JUBA. — The UN humanitarian agency has decried increasing violence against aid workers in South Sudan, with 100 humanitarian access incidents being reported in June, the highest number recorded in any month so far in 2017.
The UN Office for Coordination of Humanitarian Affairs (OCHA) said in its latest report released on Saturday evening that although there was a reduction in the number of conflict and insecurity incidents impacting humanitarian access in June, with no relocations of aid workers carried out during the month, partners reported a substantial rise in incidents involving violence against personnel and assets, from 29 cases in May to 46 in June.
“At least 24 humanitarian compounds, including offices, residences, and warehouses, were broken into countrywide in June, resulting in the looting of humanitarian supplies and theft of staff members’ personal belongings,” the UN said in its Humanitarian Bulletin.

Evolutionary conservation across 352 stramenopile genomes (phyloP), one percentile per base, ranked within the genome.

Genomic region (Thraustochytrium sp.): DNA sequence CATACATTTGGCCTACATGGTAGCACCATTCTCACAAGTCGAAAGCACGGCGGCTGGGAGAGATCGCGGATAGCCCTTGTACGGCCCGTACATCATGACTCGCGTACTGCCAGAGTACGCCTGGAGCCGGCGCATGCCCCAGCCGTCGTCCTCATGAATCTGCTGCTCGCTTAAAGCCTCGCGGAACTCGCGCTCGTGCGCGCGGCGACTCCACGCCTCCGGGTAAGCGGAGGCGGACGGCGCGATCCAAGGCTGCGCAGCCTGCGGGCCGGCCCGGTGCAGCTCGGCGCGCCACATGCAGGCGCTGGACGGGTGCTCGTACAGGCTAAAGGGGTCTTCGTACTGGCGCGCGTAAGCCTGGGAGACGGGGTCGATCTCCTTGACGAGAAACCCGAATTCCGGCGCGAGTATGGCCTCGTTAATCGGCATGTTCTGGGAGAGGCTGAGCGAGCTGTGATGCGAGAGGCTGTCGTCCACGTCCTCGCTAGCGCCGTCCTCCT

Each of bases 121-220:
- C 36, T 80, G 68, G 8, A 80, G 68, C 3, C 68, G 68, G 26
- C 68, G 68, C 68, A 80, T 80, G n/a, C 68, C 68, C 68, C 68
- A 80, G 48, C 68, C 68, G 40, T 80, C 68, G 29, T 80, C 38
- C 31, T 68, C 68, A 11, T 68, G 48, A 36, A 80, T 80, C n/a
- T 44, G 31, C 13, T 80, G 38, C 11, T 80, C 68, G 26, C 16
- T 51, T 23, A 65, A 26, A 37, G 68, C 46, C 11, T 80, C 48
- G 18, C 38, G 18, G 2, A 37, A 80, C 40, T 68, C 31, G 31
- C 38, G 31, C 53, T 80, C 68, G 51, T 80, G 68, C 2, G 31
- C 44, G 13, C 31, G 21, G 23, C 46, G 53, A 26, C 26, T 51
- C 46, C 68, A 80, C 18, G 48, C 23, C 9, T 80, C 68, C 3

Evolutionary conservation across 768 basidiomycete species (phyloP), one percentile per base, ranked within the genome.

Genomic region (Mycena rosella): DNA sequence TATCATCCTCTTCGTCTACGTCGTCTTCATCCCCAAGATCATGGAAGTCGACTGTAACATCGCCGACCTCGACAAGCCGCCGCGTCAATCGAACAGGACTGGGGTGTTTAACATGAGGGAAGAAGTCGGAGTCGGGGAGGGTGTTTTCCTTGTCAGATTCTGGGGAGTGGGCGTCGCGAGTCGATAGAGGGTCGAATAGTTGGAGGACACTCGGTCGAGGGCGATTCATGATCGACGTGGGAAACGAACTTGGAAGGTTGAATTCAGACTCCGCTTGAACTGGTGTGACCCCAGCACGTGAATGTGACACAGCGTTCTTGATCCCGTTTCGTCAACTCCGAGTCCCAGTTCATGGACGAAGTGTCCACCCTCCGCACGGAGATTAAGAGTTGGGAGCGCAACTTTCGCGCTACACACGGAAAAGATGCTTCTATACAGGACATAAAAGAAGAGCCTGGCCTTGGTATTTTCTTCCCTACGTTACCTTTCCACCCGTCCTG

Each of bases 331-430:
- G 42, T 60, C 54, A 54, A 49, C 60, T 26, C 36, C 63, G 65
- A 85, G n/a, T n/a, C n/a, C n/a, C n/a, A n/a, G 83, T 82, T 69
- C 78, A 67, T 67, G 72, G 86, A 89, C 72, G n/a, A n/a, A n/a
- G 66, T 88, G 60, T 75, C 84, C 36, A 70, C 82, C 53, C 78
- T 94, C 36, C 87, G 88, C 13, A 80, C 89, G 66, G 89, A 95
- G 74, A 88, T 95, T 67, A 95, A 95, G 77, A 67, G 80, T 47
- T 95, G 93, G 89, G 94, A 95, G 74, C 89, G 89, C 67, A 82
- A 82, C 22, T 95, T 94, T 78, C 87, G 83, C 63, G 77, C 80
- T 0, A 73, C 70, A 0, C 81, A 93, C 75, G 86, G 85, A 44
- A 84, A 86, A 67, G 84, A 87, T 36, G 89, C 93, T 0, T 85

It said violence against aid workers and assets included compound break-ins, looting of humanitarian supplies, and physical assault.
The UN reports over 80 aid workers have been killed since outbreak of conflict in December 2013, and have continuously condemned attacks on humanitarian workers by armed groups besides blockading of badly needed aid to over six million South Sudanese on the verge of starvation. — Xinhua.